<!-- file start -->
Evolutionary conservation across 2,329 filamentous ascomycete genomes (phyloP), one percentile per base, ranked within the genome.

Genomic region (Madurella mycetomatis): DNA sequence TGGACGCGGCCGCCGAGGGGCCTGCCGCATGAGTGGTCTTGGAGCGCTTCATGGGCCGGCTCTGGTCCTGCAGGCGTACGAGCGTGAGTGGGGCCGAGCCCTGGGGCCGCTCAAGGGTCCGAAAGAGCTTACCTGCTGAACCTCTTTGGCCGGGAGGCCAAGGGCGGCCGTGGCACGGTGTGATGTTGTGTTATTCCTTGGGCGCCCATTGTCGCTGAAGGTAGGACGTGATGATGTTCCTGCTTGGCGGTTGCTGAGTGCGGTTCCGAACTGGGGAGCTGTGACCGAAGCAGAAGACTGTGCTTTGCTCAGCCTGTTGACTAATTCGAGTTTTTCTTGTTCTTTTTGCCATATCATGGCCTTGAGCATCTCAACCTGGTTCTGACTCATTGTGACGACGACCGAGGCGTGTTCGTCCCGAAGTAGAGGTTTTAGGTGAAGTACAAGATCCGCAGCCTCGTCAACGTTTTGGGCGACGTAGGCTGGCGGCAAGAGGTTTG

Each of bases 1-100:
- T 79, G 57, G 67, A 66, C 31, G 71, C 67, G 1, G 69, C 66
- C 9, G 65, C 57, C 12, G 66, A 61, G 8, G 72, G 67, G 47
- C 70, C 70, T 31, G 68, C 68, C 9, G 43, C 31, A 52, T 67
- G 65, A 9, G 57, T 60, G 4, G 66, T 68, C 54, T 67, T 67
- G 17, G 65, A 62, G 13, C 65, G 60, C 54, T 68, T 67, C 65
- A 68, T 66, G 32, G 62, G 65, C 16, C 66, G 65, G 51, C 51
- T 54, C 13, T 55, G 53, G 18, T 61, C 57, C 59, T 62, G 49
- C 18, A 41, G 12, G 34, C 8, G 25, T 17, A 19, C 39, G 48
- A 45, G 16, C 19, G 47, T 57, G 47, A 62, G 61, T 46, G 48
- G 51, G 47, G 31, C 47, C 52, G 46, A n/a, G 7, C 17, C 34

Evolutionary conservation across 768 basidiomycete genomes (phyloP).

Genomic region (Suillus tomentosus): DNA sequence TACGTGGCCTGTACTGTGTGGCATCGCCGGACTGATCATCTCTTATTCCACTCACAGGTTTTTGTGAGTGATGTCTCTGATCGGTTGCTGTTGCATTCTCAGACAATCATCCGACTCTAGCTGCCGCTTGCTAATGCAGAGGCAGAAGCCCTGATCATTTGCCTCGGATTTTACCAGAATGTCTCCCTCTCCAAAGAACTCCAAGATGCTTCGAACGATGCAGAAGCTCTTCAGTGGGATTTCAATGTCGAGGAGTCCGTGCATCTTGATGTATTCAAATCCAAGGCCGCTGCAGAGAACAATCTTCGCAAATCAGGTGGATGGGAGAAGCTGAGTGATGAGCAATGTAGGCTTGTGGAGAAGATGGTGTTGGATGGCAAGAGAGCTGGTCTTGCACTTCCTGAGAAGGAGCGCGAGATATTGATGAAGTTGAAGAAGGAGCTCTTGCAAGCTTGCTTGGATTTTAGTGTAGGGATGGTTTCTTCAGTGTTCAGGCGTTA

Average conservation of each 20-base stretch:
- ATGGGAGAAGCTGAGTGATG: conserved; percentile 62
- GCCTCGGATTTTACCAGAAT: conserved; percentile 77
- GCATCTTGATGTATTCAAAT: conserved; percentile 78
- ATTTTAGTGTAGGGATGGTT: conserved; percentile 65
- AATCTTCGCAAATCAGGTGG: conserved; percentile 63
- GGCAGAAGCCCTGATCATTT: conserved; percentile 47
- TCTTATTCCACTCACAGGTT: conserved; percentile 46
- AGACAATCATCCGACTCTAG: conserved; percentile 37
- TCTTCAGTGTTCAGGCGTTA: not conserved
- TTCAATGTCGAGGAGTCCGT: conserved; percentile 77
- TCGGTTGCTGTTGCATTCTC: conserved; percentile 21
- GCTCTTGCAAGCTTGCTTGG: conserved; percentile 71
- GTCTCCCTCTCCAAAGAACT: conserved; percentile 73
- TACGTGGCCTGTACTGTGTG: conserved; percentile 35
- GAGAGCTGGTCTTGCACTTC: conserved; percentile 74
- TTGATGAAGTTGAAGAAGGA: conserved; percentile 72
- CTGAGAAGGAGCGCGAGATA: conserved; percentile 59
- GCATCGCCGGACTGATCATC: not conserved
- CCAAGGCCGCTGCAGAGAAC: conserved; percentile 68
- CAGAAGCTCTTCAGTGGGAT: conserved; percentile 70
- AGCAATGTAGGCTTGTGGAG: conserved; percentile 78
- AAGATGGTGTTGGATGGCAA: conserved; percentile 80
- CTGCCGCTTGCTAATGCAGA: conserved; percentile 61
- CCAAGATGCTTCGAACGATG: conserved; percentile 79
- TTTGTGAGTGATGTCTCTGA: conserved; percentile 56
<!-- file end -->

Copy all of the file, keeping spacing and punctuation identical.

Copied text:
Evolutionary conservation across 2,329 filamentous ascomycete genomes (phyloP), one percentile per base, ranked within the genome.

Genomic region (Madurella mycetomatis): DNA sequence TGGACGCGGCCGCCGAGGGGCCTGCCGCATGAGTGGTCTTGGAGCGCTTCATGGGCCGGCTCTGGTCCTGCAGGCGTACGAGCGTGAGTGGGGCCGAGCCCTGGGGCCGCTCAAGGGTCCGAAAGAGCTTACCTGCTGAACCTCTTTGGCCGGGAGGCCAAGGGCGGCCGTGGCACGGTGTGATGTTGTGTTATTCCTTGGGCGCCCATTGTCGCTGAAGGTAGGACGTGATGATGTTCCTGCTTGGCGGTTGCTGAGTGCGGTTCCGAACTGGGGAGCTGTGACCGAAGCAGAAGACTGTGCTTTGCTCAGCCTGTTGACTAATTCGAGTTTTTCTTGTTCTTTTTGCCATATCATGGCCTTGAGCATCTCAACCTGGTTCTGACTCATTGTGACGACGACCGAGGCGTGTTCGTCCCGAAGTAGAGGTTTTAGGTGAAGTACAAGATCCGCAGCCTCGTCAACGTTTTGGGCGACGTAGGCTGGCGGCAAGAGGTTTG

Each of bases 1-100:
- T 79, G 57, G 67, A 66, C 31, G 71, C 67, G 1, G 69, C 66
- C 9, G 65, C 57, C 12, G 66, A 61, G 8, G 72, G 67, G 47
- C 70, C 70, T 31, G 68, C 68, C 9, G 43, C 31, A 52, T 67
- G 65, A 9, G 57, T 60, G 4, G 66, T 68, C 54, T 67, T 67
- G 17, G 65, A 62, G 13, C 65, G 60, C 54, T 68, T 67, C 65
- A 68, T 66, G 32, G 62, G 65, C 16, C 66, G 65, G 51, C 51
- T 54, C 13, T 55, G 53, G 18, T 61, C 57, C 59, T 62, G 49
- C 18, A 41, G 12, G 34, C 8, G 25, T 17, A 19, C 39, G 48
- A 45, G 16, C 19, G 47, T 57, G 47, A 62, G 61, T 46, G 48
- G 51, G 47, G 31, C 47, C 52, G 46, A n/a, G 7, C 17, C 34

Evolutionary conservation across 768 basidiomycete genomes (phyloP).

Genomic region (Suillus tomentosus): DNA sequence TACGTGGCCTGTACTGTGTGGCATCGCCGGACTGATCATCTCTTATTCCACTCACAGGTTTTTGTGAGTGATGTCTCTGATCGGTTGCTGTTGCATTCTCAGACAATCATCCGACTCTAGCTGCCGCTTGCTAATGCAGAGGCAGAAGCCCTGATCATTTGCCTCGGATTTTACCAGAATGTCTCCCTCTCCAAAGAACTCCAAGATGCTTCGAACGATGCAGAAGCTCTTCAGTGGGATTTCAATGTCGAGGAGTCCGTGCATCTTGATGTATTCAAATCCAAGGCCGCTGCAGAGAACAATCTTCGCAAATCAGGTGGATGGGAGAAGCTGAGTGATGAGCAATGTAGGCTTGTGGAGAAGATGGTGTTGGATGGCAAGAGAGCTGGTCTTGCACTTCCTGAGAAGGAGCGCGAGATATTGATGAAGTTGAAGAAGGAGCTCTTGCAAGCTTGCTTGGATTTTAGTGTAGGGATGGTTTCTTCAGTGTTCAGGCGTTA

Average conservation of each 20-base stretch:
- ATGGGAGAAGCTGAGTGATG: conserved; percentile 62
- GCCTCGGATTTTACCAGAAT: conserved; percentile 77
- GCATCTTGATGTATTCAAAT: conserved; percentile 78
- ATTTTAGTGTAGGGATGGTT: conserved; percentile 65
- AATCTTCGCAAATCAGGTGG: conserved; percentile 63
- GGCAGAAGCCCTGATCATTT: conserved; percentile 47
- TCTTATTCCACTCACAGGTT: conserved; percentile 46
- AGACAATCATCCGACTCTAG: conserved; percentile 37
- TCTTCAGTGTTCAGGCGTTA: not conserved
- TTCAATGTCGAGGAGTCCGT: conserved; percentile 77
- TCGGTTGCTGTTGCATTCTC: conserved; percentile 21
- GCTCTTGCAAGCTTGCTTGG: conserved; percentile 71
- GTCTCCCTCTCCAAAGAACT: conserved; percentile 73
- TACGTGGCCTGTACTGTGTG: conserved; percentile 35
- GAGAGCTGGTCTTGCACTTC: conserved; percentile 74
- TTGATGAAGTTGAAGAAGGA: conserved; percentile 72
- CTGAGAAGGAGCGCGAGATA: conserved; percentile 59
- GCATCGCCGGACTGATCATC: not conserved
- CCAAGGCCGCTGCAGAGAAC: conserved; percentile 68
- CAGAAGCTCTTCAGTGGGAT: conserved; percentile 70
- AGCAATGTAGGCTTGTGGAG: conserved; percentile 78
- AAGATGGTGTTGGATGGCAA: conserved; percentile 80
- CTGCCGCTTGCTAATGCAGA: conserved; percentile 61
- CCAAGATGCTTCGAACGATG: conserved; percentile 79
- TTTGTGAGTGATGTCTCTGA: conserved; percentile 56